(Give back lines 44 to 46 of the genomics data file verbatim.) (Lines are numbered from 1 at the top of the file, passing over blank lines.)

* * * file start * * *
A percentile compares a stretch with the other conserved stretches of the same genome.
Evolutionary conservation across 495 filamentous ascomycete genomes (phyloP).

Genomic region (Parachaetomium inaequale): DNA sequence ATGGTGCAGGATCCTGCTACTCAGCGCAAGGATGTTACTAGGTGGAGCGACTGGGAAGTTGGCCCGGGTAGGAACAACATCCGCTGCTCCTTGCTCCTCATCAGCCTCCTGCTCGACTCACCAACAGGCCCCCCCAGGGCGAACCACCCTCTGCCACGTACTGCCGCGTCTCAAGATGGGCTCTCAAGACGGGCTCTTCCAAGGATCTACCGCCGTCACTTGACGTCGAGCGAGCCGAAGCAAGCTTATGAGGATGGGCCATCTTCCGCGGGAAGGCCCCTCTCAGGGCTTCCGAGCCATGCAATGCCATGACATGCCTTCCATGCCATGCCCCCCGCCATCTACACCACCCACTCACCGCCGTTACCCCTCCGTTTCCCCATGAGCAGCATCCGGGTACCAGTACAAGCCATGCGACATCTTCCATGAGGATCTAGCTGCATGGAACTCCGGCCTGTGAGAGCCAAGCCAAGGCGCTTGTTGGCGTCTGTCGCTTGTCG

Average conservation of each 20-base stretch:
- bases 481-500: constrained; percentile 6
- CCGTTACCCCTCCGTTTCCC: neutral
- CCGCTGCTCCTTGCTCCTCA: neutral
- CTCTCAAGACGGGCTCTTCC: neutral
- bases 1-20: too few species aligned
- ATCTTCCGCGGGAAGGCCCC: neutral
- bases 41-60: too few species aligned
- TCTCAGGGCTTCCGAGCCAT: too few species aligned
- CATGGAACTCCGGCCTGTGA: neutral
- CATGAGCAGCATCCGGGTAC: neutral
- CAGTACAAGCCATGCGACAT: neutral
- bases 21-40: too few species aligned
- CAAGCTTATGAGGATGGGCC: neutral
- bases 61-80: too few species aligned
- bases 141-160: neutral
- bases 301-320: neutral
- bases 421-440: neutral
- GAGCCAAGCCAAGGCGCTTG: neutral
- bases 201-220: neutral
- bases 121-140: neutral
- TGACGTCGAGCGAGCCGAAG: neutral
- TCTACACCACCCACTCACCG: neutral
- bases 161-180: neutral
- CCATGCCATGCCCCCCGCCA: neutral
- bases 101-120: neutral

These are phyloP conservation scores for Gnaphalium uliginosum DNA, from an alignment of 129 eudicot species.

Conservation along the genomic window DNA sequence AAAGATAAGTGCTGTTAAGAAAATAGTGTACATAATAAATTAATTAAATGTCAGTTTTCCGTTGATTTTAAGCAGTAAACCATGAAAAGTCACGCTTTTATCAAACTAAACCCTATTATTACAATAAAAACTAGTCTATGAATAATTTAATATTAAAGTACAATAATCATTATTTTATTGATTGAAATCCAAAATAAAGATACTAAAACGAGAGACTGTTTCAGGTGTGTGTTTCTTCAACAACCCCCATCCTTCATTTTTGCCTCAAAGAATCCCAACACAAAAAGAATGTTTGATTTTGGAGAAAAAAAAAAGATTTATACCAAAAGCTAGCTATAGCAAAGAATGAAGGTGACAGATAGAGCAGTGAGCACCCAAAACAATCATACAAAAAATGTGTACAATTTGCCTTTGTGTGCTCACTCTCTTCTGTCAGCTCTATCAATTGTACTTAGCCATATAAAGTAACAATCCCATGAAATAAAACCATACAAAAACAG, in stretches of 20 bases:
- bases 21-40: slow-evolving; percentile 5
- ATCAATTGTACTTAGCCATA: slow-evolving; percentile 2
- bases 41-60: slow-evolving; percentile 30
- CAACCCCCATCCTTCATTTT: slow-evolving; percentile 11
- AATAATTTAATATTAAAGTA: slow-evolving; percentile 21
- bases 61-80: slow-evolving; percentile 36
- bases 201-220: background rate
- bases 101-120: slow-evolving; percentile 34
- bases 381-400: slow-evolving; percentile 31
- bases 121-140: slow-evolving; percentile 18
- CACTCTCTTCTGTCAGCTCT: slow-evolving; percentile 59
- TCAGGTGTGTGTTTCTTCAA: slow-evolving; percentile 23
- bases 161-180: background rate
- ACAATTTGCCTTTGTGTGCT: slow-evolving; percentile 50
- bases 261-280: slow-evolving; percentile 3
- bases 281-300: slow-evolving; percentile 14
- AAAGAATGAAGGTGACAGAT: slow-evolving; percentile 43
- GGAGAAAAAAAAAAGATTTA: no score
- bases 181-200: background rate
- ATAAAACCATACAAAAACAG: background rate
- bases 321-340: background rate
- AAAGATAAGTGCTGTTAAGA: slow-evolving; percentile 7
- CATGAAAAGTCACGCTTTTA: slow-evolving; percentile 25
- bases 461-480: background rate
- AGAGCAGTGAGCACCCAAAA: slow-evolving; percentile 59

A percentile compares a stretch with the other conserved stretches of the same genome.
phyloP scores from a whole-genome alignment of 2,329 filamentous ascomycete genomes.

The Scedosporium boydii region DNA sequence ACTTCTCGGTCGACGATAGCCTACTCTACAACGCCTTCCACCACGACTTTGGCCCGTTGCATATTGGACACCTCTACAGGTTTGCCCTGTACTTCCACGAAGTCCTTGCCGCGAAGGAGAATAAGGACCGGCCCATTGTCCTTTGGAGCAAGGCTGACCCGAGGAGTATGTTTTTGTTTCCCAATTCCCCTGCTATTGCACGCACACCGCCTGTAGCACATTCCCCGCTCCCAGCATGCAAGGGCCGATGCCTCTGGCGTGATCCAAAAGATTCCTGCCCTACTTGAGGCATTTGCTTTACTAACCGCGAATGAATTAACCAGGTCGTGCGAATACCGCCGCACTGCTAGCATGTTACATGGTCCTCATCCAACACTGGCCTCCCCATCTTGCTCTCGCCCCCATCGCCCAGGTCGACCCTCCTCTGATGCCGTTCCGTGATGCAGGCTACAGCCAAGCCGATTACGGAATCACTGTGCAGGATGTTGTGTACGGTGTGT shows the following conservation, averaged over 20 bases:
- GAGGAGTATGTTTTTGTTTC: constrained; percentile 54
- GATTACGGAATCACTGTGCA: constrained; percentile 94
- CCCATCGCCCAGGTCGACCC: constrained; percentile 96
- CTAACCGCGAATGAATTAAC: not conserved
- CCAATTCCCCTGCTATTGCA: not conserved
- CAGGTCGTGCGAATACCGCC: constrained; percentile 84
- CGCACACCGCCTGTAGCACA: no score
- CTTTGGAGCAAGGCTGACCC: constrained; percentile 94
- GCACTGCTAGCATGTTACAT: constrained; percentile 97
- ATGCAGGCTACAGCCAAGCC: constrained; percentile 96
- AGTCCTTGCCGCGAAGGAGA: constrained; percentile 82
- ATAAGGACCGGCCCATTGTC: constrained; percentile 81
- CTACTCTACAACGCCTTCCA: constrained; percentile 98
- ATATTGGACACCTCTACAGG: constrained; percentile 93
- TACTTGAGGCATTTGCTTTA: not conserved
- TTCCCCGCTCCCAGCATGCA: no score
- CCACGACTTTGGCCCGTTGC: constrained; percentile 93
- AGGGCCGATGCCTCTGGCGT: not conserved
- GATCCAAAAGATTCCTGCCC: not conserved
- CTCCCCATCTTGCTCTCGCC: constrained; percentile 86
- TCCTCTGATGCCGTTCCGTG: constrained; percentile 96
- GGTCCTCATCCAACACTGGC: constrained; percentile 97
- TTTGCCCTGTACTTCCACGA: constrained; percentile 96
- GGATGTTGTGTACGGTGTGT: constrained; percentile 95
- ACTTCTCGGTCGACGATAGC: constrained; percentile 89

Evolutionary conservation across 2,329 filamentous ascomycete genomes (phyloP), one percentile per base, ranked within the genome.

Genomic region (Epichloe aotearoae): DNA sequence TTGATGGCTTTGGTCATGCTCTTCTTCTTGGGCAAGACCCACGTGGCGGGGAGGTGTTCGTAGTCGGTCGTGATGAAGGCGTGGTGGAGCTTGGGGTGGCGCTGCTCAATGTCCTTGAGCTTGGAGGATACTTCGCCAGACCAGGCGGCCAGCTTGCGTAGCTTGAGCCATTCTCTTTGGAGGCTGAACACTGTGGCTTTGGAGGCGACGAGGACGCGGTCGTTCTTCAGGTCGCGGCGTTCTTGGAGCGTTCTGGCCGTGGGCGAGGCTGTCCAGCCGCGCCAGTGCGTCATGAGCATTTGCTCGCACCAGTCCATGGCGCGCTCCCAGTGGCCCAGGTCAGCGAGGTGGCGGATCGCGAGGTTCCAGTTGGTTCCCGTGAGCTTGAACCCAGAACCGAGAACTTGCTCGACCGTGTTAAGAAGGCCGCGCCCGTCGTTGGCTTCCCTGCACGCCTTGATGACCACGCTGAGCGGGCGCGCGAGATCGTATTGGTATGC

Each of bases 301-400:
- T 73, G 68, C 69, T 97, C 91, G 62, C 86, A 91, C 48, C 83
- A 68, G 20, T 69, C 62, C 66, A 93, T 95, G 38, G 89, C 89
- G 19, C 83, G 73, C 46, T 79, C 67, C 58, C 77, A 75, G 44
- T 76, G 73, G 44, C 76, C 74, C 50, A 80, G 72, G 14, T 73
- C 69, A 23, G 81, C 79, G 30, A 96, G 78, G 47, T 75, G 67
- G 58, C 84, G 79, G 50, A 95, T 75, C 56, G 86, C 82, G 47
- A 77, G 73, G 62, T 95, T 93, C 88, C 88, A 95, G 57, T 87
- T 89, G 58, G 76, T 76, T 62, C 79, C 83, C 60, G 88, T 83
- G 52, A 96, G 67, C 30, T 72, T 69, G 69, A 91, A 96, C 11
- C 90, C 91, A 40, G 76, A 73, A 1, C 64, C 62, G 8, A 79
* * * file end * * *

- bases 161-180: background rate
- ACAATTTGCCTTTGTGTGCT: slow-evolving; percentile 50
- bases 261-280: slow-evolving; percentile 3